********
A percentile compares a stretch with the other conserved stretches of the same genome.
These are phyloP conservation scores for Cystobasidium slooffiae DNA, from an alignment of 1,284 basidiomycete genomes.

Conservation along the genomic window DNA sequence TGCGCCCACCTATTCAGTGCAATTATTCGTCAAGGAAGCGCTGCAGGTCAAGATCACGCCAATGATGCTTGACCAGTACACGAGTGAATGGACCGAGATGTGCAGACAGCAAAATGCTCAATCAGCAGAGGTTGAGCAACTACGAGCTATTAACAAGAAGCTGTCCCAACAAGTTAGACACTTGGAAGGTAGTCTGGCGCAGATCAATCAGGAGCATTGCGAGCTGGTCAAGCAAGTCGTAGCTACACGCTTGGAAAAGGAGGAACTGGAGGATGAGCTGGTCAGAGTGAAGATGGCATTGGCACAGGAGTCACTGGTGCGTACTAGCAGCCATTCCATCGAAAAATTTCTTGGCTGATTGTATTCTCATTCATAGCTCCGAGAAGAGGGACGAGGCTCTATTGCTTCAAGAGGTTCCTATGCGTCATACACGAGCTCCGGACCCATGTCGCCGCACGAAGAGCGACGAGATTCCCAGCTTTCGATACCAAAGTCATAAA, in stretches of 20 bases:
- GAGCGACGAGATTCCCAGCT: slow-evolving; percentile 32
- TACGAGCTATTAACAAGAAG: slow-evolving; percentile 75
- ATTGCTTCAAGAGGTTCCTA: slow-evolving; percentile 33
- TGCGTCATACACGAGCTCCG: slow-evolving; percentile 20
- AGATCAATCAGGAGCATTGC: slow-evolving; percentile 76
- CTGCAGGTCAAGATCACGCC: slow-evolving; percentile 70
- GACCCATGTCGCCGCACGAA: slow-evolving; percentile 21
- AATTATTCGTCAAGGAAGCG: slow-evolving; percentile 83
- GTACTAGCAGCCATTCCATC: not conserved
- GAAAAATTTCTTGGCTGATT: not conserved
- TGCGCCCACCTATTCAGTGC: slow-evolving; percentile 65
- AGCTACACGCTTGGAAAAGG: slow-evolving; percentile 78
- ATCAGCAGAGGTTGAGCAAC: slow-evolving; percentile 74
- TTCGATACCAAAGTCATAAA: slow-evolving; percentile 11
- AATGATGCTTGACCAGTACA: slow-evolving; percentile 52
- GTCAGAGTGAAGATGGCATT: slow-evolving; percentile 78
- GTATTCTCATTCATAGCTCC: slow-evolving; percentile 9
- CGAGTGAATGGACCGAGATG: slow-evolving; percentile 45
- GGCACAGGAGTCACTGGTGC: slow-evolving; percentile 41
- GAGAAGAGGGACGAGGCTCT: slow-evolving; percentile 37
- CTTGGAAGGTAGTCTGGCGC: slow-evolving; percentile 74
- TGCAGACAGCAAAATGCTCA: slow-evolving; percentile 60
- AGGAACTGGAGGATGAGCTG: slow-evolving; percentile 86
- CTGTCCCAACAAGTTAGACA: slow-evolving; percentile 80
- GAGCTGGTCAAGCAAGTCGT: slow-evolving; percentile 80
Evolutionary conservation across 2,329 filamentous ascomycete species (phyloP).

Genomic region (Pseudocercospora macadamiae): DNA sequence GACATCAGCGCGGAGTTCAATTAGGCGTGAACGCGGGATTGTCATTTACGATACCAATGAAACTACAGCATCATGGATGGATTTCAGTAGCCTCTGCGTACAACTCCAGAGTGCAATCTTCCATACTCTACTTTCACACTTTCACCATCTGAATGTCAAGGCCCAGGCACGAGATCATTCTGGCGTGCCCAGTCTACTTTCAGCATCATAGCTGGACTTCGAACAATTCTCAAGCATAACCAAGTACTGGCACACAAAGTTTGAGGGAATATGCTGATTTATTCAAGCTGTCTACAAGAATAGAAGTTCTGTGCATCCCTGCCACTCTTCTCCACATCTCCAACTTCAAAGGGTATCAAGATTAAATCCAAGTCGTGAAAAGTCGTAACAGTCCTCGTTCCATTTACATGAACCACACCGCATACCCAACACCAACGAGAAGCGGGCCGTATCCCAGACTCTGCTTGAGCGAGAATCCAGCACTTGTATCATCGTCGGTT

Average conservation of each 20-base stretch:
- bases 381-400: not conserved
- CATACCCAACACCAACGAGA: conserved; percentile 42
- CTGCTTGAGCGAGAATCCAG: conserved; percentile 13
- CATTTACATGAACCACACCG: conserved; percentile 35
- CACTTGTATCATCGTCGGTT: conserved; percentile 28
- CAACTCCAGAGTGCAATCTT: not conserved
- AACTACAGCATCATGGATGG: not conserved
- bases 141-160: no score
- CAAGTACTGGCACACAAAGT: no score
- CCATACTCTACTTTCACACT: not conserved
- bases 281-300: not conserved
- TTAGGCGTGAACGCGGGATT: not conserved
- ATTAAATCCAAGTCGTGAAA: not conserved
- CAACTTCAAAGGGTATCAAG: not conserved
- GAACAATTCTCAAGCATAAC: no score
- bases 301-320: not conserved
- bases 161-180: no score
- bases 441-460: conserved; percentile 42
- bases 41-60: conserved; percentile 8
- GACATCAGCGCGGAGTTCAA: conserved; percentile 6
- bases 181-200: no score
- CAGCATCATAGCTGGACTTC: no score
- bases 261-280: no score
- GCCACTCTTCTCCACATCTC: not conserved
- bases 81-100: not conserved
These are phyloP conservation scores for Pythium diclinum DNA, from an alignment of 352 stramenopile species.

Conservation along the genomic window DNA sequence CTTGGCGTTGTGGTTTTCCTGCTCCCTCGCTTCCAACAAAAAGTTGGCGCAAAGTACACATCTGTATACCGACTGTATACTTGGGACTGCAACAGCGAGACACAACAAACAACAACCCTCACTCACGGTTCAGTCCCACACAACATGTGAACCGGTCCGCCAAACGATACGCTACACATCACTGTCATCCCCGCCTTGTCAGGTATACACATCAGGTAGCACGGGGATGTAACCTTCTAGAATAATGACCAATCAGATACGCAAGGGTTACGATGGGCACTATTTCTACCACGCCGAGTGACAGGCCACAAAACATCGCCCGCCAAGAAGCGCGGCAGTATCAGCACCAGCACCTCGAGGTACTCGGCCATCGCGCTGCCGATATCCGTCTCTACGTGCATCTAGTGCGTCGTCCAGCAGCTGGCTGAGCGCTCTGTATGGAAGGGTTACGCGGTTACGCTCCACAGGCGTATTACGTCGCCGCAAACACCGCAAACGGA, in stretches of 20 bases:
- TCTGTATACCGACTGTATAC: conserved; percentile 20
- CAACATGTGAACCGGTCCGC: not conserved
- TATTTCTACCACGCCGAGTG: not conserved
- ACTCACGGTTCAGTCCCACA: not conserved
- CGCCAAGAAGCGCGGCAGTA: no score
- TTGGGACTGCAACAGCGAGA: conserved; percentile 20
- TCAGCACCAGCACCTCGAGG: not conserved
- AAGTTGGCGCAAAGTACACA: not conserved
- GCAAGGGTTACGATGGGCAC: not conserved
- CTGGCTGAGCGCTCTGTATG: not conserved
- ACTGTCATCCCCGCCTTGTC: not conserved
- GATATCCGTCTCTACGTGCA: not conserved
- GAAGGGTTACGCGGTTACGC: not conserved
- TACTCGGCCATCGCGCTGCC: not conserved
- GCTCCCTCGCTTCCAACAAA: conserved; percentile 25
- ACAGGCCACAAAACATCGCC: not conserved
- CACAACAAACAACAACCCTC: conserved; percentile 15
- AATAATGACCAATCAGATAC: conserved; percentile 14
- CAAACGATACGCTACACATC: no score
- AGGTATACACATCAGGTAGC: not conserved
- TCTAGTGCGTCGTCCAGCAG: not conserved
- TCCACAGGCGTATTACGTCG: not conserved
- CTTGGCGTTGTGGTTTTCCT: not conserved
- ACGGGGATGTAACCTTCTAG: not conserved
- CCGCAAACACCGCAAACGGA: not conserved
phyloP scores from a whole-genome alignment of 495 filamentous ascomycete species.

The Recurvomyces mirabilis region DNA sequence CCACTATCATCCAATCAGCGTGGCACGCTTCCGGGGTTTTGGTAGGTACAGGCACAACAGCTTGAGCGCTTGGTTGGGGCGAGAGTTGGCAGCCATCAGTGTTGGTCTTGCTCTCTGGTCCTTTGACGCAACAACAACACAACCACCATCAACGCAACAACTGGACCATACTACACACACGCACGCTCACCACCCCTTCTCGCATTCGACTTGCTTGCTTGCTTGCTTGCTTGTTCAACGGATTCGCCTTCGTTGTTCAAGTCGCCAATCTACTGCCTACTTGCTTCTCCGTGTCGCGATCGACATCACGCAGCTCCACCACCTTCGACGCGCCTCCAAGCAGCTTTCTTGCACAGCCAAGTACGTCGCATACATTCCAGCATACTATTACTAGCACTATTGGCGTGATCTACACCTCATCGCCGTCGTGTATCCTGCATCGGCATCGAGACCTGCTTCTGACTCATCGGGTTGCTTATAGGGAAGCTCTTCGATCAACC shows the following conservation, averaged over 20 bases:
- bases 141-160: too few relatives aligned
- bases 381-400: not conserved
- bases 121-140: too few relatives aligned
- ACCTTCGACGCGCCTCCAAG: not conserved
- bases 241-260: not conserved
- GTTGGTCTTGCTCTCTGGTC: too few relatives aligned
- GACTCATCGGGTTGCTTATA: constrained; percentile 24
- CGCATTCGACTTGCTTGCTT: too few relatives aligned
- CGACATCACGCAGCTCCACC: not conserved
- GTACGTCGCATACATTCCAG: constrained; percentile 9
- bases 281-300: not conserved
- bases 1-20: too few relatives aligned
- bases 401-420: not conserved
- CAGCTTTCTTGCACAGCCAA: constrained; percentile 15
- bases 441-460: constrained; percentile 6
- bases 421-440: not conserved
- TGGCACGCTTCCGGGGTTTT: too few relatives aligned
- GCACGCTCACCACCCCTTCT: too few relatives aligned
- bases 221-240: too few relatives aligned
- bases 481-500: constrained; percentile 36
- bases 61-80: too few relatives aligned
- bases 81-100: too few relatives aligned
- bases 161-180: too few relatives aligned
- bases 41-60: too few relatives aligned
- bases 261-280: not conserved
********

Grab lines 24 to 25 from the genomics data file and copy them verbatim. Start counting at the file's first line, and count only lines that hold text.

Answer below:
- CTTGGAAGGTAGTCTGGCGC: slow-evolving; percentile 74
- TGCAGACAGCAAAATGCTCA: slow-evolving; percentile 60